The surprise 22 percent increase in tax revenue in the April to December 2016 period suggests the government may exceed its tax collection target for financial year 2016-17. That in turn suggests the government may have some room to increase expenditure without ditching fiscal discipline. Unfortunately, that may not be the case.
The increase in tax revenue collection is more likely due to higher service, excise tax rates and three amnesty schemes and less due to an expansion in economic activity. Add to that the yet-to-be-determined demonetisation impact and resultant uncertainty in tax revenue for the January-March 2017 quarter and it’s not very clear what the final revenue number for the year will be.
Even if the government were to exceed the tax collection target for this fiscal, the next one, 2017-18, is beset with known unknowns.
Mid-year will see the implementation of the Goods and Services Tax, a base widening effort but not necessarily in the first year itself. Besides, the central government has also guaranteed to compensate states for revenue lost due to GST, estimated at Rs 50,000 crore in the first year. And if crude prices continue to rise, some reduction in the ad-valorem duty may become necessary. In the absence of revenue predictability, it is tough to guess how Finance Minister Arun Jaitley will wield tax policy. As a tool to boost consumption or to collect more revenue?
Dinesh Kanabar, tax expert and chief executive officer of Dhruva Advisors, is confident there is opportunity to reduce both corporate and personal income tax rates.
There have been a lot of deposits in bank accounts post demonetisation. While estimates are always guesstimates, there is a decent portion of it which otherwise was not accounted and was not therefore a subject matter of taxes. That income is really going to give buoyancy to taxes.Dinesh Kanabar, CEO, Dhruva Advisors
Kanabar expects the finance minister to cut the corporate tax rate by 2.5 percent this year and another 2.5 percent next year to achieve the stated 25 percent rate. Last year Jaitley detailed the four key corporate tax benefits that will be eliminated starting April 1, 2017 and Kanabar expects him to stick to that roadmap. He’s also rooting for higher personal income tax exemption limits and lower tax rates.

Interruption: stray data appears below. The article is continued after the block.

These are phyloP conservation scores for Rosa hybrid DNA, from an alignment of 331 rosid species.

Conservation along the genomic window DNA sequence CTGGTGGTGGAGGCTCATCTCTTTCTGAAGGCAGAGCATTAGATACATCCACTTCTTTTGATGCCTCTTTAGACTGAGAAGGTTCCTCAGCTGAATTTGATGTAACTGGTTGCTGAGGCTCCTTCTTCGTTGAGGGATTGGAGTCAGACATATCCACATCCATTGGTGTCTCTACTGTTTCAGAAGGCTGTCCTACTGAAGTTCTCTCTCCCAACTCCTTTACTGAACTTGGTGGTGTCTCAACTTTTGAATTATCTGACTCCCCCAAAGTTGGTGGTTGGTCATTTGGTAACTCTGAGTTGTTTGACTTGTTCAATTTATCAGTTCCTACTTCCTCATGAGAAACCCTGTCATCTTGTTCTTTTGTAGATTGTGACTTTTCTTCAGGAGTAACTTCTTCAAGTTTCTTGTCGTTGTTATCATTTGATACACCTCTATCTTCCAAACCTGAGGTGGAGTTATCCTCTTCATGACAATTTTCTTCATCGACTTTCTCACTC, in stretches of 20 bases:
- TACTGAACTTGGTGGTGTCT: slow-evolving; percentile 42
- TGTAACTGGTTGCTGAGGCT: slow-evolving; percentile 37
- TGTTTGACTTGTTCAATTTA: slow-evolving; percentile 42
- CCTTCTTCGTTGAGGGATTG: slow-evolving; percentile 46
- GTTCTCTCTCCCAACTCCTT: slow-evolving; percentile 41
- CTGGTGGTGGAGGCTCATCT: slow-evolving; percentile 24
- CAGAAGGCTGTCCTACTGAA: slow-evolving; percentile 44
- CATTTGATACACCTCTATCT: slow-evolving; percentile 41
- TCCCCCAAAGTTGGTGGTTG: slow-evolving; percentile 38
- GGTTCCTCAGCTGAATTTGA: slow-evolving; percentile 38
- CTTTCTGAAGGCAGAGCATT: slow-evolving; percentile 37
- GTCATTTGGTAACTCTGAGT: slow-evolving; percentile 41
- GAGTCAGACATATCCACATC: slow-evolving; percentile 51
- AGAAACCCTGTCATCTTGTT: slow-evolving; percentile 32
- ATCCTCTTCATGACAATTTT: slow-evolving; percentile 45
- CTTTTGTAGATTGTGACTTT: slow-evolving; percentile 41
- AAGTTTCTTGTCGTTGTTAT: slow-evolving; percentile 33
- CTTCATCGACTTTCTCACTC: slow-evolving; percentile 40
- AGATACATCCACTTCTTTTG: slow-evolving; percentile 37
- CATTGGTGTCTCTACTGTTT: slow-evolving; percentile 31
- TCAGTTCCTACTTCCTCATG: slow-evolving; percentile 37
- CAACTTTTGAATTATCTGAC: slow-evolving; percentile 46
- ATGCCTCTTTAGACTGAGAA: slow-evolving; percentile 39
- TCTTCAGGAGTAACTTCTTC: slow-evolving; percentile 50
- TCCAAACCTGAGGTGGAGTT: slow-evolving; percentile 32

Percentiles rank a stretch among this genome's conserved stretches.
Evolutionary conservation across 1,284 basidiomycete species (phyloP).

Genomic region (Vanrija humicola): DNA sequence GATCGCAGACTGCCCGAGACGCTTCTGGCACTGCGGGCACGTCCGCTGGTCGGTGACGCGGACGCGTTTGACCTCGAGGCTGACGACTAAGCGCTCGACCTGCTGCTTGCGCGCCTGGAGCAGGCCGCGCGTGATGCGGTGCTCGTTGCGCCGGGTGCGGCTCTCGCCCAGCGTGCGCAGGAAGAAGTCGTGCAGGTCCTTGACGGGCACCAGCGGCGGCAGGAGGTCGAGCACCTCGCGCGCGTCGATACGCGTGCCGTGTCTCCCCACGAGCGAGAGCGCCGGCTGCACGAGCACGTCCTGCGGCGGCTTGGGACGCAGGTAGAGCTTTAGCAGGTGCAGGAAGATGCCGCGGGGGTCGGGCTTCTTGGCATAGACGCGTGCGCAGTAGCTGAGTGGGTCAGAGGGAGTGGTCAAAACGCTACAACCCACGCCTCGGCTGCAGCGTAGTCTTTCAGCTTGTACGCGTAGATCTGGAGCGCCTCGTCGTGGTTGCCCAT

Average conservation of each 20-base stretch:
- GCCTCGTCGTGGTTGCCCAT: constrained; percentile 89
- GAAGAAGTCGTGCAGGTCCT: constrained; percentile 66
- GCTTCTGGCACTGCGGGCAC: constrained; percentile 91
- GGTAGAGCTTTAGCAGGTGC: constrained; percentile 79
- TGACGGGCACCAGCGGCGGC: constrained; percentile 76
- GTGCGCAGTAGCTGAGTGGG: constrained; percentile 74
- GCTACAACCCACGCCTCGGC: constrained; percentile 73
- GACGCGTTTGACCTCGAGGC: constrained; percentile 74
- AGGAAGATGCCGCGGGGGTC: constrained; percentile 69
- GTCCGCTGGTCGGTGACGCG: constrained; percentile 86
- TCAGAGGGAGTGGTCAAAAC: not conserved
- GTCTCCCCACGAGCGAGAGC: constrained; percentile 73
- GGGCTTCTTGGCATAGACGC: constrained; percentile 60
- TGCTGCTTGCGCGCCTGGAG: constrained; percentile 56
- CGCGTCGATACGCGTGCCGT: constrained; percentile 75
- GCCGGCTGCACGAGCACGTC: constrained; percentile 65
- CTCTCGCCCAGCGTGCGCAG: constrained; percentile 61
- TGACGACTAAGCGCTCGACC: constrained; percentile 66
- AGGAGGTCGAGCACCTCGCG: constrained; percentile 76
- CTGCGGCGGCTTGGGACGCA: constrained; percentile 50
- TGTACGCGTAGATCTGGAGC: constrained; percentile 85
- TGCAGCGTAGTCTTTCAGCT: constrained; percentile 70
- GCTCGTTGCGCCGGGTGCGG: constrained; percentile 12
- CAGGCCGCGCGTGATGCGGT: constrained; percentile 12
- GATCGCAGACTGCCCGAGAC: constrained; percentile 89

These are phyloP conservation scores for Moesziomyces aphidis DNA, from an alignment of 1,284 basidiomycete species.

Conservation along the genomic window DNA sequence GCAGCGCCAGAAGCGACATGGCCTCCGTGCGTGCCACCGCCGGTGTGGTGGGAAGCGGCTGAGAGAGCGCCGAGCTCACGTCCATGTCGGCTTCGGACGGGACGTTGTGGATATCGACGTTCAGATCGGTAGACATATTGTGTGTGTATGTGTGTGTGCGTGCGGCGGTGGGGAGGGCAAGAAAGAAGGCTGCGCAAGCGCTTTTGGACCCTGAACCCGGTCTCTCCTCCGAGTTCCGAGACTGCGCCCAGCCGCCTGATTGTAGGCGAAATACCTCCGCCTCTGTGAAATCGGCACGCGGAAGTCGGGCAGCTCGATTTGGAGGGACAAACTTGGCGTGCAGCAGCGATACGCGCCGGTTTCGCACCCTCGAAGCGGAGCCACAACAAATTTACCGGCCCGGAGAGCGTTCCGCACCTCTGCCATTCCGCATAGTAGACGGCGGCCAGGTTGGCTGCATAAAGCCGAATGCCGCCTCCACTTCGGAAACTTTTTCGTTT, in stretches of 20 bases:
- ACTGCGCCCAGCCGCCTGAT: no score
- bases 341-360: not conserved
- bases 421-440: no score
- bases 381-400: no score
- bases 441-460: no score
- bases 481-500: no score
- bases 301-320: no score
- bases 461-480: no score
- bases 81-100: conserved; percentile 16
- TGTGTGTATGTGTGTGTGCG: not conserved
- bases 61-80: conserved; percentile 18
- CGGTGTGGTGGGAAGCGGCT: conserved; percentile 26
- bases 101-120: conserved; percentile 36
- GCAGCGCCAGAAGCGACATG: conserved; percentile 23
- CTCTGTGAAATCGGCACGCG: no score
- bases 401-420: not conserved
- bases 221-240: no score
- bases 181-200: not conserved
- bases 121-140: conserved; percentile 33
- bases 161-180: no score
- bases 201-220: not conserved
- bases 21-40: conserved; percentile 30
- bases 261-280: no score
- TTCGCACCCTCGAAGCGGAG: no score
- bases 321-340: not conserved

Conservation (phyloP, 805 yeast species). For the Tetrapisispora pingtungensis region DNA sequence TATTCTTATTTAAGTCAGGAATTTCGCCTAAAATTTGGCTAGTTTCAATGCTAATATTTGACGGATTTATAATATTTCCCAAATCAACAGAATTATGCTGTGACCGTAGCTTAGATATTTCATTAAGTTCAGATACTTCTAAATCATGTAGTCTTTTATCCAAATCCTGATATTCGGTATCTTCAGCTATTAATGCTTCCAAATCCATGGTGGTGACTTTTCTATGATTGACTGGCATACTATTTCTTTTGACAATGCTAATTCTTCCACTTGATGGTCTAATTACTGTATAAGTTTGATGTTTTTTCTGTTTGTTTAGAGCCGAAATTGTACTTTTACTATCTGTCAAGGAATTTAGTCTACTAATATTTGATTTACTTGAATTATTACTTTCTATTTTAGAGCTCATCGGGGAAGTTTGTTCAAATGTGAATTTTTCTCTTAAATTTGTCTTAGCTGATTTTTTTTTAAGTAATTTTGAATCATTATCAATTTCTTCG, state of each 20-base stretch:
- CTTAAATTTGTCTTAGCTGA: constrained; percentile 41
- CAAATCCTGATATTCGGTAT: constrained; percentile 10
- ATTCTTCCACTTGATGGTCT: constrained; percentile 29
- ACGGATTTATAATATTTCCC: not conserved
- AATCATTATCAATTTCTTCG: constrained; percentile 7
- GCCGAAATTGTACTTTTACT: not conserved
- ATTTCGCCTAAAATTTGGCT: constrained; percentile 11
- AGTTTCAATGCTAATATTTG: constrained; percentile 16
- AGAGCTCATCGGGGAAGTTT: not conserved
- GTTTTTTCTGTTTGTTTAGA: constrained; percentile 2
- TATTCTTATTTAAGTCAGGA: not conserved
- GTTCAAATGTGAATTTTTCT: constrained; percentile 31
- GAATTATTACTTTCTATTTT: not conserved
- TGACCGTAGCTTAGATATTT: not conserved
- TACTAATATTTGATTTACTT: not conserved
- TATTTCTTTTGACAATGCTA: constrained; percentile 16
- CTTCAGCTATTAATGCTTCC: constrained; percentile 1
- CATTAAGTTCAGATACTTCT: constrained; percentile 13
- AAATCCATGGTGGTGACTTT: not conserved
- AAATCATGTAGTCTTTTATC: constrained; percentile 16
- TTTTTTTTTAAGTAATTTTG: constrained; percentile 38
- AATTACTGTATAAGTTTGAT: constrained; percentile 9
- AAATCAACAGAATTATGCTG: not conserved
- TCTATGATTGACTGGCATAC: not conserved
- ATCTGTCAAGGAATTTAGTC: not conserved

Indirect tax expert Badri Narayanan, partner at Lakshmikumaran Sridharan, is less convinced that the finance minister has fiscal room to cut taxes. Mostly due to GST-led uncertainty. He’s in fact expecting an increase in the service and excise tax rates.
The theory is that a manufacturer today pays 12.5 percent excise and 12.5 percent VAT, that’s 25 percent. And a service provider only pays 15 percent. So he’s not paying an equal amount of tax as compared to everybody else. So the push has always been to bring it up to that level and also so that the jump from that to the GST 18 percent rate is not that painful. But having said that I would really recommend, if possible, to not increase the rate and wait for GST to come. Because the GST rate of 18 percent is with input credit, which is not available right now. But I do expect some increase.Badri Narayanan, Partner, Lakshmikumaran Sridharan
While excise duty and service tax collections are what boosted tax revenue in the April – December 2017, customs duty collections disappointed. Narayanan says that and the Make In India effort may prompt some reduction in duties, or at least some relief for specific sectors.